Proof-of-work is a means for a computer network to organize and cooperate in a distributed system and in a way that doesn’t require trust.

When a system is decentralized, there aren’t any guards at the gate making decisions about what goes in and what goes out. A gate (or an on/off switch) implies a kind of top-down control, or the need for a trusted third party to make decisions and enforce rules.

With decentralized systems, the rule keeping (in crypto this is called governance) is passed to the network participants. Rather than a single gate (or on/off switch) there are many — the entire network plays a role in moving things forward and making decisions.

But how?

This is where things get interesting. In order for a dynamic network to continue moving, growing, and in the case of crypto networks — finalizing and settling transactions — there has to be a different means of coordination and cooperation.

This is where consensus algorithms come in. In a decentralized network, consensus algorithms make it possible for certain kinds of network nodes to confirm transactions without a need for trust or blind authority.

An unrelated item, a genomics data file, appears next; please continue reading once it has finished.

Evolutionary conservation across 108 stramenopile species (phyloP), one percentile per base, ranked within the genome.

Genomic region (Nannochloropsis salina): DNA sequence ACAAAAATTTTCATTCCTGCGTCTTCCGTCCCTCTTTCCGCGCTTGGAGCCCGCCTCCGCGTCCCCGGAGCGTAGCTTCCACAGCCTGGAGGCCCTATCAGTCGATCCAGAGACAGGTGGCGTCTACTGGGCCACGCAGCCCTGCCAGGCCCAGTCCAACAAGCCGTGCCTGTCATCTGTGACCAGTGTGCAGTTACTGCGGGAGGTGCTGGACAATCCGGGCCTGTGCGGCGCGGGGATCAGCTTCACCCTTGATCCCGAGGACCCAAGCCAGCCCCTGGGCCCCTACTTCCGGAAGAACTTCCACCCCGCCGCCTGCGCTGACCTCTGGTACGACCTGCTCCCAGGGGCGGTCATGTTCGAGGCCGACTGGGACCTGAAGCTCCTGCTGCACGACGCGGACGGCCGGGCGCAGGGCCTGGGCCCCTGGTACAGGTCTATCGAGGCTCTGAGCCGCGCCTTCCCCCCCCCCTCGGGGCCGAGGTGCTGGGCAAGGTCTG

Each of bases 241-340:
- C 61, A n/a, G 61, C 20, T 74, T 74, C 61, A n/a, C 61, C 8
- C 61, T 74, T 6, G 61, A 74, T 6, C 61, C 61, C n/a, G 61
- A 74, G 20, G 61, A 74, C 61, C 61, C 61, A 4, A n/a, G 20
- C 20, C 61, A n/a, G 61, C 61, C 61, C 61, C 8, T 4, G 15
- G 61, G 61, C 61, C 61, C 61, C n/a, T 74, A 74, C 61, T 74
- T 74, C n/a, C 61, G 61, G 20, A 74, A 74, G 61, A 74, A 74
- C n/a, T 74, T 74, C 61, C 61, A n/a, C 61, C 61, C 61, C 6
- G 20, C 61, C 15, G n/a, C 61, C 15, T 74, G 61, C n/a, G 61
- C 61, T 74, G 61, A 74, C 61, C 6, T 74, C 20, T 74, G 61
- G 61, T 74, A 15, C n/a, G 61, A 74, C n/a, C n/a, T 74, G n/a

Proof-of-work as an innovation was in development for decades by computer scientists, but really found its first real world application at scale when the Bitcoin Network launched in 2009.

In proof-of-work, specialized network nodes called miners dedicate computing power to help validate Bitcoin Network transaction deals and package those details into a block of data.

In the case of Bitcoin, new blocks of collected and confirmed transactions are created every 10 minutes. The blocks are chained together to create an immutable record — a digital ledger also known as a blockchain.

Proof-of-work, while acknowledged as an extremely secure means of maintaining a decentralized network, requires a tremendous amount of computational power. Computing power means electricity.

The high energy demands make proof-of-work controversial. It also means that there are other forms of competing consensus mechanisms. In 2022, the Ethereum Network switched from proof-of-work to proof-of-stake, which relies on a system of validators to confirm and finalize transactions.